Such was the whole life of our blessed Lord. He was at all times encompassed by the multitude of sick and poor, widowed and desolate, mourners and penitents; all day long “there were many coming and going;” and He and His disciples had at times no leisure “so much as to eat.”112112   St. Mark vi. 31. They came “from all cities and villages,” and “from all the country round about,”—Jews, Samaritans, Syro-Phomicians, Greeks, and Gentiles; some to hear His words, some to touch the hem of His garment, some to ask Him to “speak the word only,” that they might be made whole. He was the one only and all-sufficient Healer and Consoler of the sorrows of all flesh. And He drew to Him all that mourned in sins, in sicknesses, in desolation of heart. They clung to Him as their true and only Rest. In Him they found the answer to all their perplexities, to all their troubles of heart; He was the true solace of all their anguish. His words, His touch, His very looks of pity, soothed and healed 205their woes in body and in spirit. He was “a strength to the poor, a strength to the needy in his distress, a refuge from the storm, a shadow from the heat, when the blast of the terrible ones” was “as a storm against the wall.” The prophecy was fulfilled in Him: “A man shall be as an hiding place from the wind, and a covert from the tempest; as rivers of water in a dry place, as the shadow of a great rock in a weary land.”113113   Isaiah xxv. 4; xxxii. 2.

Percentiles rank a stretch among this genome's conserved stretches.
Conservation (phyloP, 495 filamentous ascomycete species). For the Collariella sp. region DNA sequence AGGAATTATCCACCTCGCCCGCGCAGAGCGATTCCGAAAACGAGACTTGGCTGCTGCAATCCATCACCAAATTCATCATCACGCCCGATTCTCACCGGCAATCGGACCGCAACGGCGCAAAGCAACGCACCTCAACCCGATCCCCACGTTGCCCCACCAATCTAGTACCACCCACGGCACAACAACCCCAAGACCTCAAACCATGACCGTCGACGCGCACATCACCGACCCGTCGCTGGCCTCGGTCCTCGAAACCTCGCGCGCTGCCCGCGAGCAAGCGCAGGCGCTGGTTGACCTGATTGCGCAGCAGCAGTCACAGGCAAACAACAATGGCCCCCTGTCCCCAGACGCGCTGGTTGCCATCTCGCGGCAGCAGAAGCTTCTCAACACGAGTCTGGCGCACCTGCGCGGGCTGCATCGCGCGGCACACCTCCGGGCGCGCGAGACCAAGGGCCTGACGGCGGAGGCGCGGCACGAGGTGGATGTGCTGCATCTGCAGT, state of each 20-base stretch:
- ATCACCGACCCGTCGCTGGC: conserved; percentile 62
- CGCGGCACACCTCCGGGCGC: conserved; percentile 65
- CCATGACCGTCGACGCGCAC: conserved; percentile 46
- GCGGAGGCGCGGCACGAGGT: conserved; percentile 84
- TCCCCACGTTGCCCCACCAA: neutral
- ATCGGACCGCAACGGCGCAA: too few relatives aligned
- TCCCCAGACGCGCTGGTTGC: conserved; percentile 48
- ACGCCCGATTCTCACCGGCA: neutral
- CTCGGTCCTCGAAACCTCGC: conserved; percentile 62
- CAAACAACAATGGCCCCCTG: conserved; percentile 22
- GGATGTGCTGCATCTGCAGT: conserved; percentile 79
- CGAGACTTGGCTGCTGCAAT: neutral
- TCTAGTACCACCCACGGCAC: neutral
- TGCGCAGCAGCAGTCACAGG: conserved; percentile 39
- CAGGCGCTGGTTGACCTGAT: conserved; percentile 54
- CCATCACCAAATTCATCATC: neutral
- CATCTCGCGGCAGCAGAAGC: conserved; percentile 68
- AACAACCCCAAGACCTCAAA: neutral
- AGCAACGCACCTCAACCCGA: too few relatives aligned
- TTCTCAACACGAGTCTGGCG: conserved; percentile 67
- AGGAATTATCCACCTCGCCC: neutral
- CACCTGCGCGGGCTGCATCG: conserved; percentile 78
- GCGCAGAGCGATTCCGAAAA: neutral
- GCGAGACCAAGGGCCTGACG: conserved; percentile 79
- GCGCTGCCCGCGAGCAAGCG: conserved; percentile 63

Such was His character and ministry; and such is the character and ministry of His mystical body, which is the Church. The anointing which was upon Him flowed down from the Head to the members. It consecrated apostles, prophets, martyrs, and saints: they were like Him, and prolonged His ministry on earth not so much by imitation as by union and incorporation with Him—by actual participation of the spirit, sympathy, and mind of Jesus Christ. So we find after His ascension. The Holy Ghost came upon them in the day of Pentecost, and thenceforward they opened their work of compassion and of spiritual mercy by works of healing and by words of consolation. It was indeed the dispensation of the Comforter: the Church was the almoner of the poor, the physician of souls, the solace of the afflicted; it spoke peace, forgiveness, ransom, purity, gladness of heart, to all. 206And after the descent of the Spirit, the Church passed into that truest discipline of sympathy, the experience of sorrow. It was led, as it were, into the wilderness. In all the world it was tempted of the devil; by allurements and by afflictions he fought against it, making it thereby, and against his intent, to be partaker of the sufferings of Christ. Christians were sons of consolation, because they were men of sorrows; they inherited the title and the office of their Lord; they were called to “fill up that which was behind of the afflictions of Christ in the flesh, for His body’s sake, which is the Church.”114114   Col. i. 24. It was this that gave to the apostolical ministry such a divine and persuasive power. All the world answered to its voice, because in all the earth there were the same afflictions, and in the Church the same power to heal. From the time of the humiliation of the Son of God, sorrow, suffering, and pain became sacred and holy. To the poor was given the first place in Christ’s earthly kingdom: widows, orphans, and mourners were so many distinct orders, whom the Church nourished and consoled; little children were among its chiefest cares. The infirmities of human nature, old age and sickness, were more sacred still, and were tended with a greater love; for besides natural compassion in its most perfect form, the body of 207Christ was quickened by His divine sympathy. By the anointing of the Holy Ghost, charity and tenderness were shed abroad in the hearts of His disciples; and, above all, they knew that, in ministering consolation to sorrow and suffering, they were ministering to Him who in our nature had made suffering and sorrow peculiarly His own. “Inasmuch as ye did it unto one of the least of these My brethren, ye did it unto Me.” This is the true secret of the wonderful fact, that hospitals for the sick, poor, aged, and strangers, homes for the outcast and desolate, are peculiar to the Church of Christ. Heathenism had none. The cold and stately cities of the heathen world had no hospitals or houses of mercy. The very name of hospital was not in their language, because the grace of charity was not in their nature. Neither had they spiritual consolations, because the very idea of repentance and contrition was unknown. It was by the mystery of the Incarnation, and the coming of the Holy Ghost, by the regeneration of the faithful, by the knitting together of the members of Christ’s mystical body, that the ministries of repentance and consolation were opened to mankind. The whole visible system of hospitals, asylums, almshouses, and the like, are the expression and means of fulfilling the ends of mercy for which the Messiah was anointed by the Spirit of the Lord. 208It is His commission which was opened in the synagogue at Nazareth, extended throughout the earth, and prolonged unto this day. This is the peculiar note and office of the Catholic Church. It was not the work of civil powers, nor could be. Christian states have borrowed the principle, and reproduced cold and remote imitations of catholic charity; but the true test is, to look at political governments before Christ came into the world. Take Athens and Rome, the greatest and most vaunted polities the world ever saw as detached from Christianity. What did they for the alleviation of human sorrows in body or in spirit? Refinement, and civilisation, and warlike greatness, and high-sounding patriotism, and subtil philosophy, what did all these for the poor and miser able? Sorry comforters are the men of this world at their best estate. It may be very unpalatable and offensive to statesmen and politicians to be told, that they can do little or nothing more than borrow grace and wisdom of the Church they despise and patronise. Yet so it is. Kingdoms and states can retain the semblance and organisation of charity only so long as the Church quickens the mass of a people and the frame of government with its life. As that declines or withdraws itself, the distributions of state-charity dry up, and we hear of famishing poor and spiritual destitution. 209So also with Christian sects. Whatsoever of charity they have among them is borrowed of the Church, and belongs to it. Their institutions, few and scanty as they are, do but copy and imitate the ministries of manifold charity through which the mystical body of Christ consoles meek, bro ken-hearted, and mourning spirits. And imitations as they are, they are short-lived—they die out. It has ever been an axiom in the Church, “The branch cut off withers, the stream cut off dries up.” At the outset, sects are always distinguished by a great profession of sympathy with the spiritual and bodily sufferings of mankind. They found themselves on the alleged neglect or inability of the Church to minister to the contrite and afflicted. Their strength lies in their popularity, in a moving affectionateness and forward profession of disinterested solicitude, and in stealing away the hearts of the people. As Absalom said, “Oh that I were made judge in the land, that every man which hath any suit or cause might come unto me, and I would do him justice! And it was so, that when any man came nigh to him to do him obeisance, he put forth his hand, and took him, and kissed him.”115115   2 Samuel xv. 4, 5. But this lasts only for a time. The first zeal dies when the point is gained; labour and care grow slack, and self-210denying charity cold and scant; the system relaxes, and shews inherent weakness; makes many attempts to rally, and for a time seems to succeed; but is always going down, losing its hold on men’s hearts, and with its hold losing its power of unity and control. At last men forsake it, be cause the deep yearnings of their hearts meet no sympathy; there is nothing to stay their souls on. They are stirred, excited, and vexed by its soli citations and upbraidings, its high-sounding words and cold affections; and in the end they are repelled by its antipathies, and fall into irreligion, or are drawn away by strong vital attractions of fervent charity in the Church. So end all schisms; sooner or later they cease to be. Howsoever long they may simulate the notes of the Church, adopt its language, and affect its charity, they sink by mere exhaustion at last. “Every plant which My heavenly Father hath not planted shall be rooted up.”116116   St. Matt. xv. 13.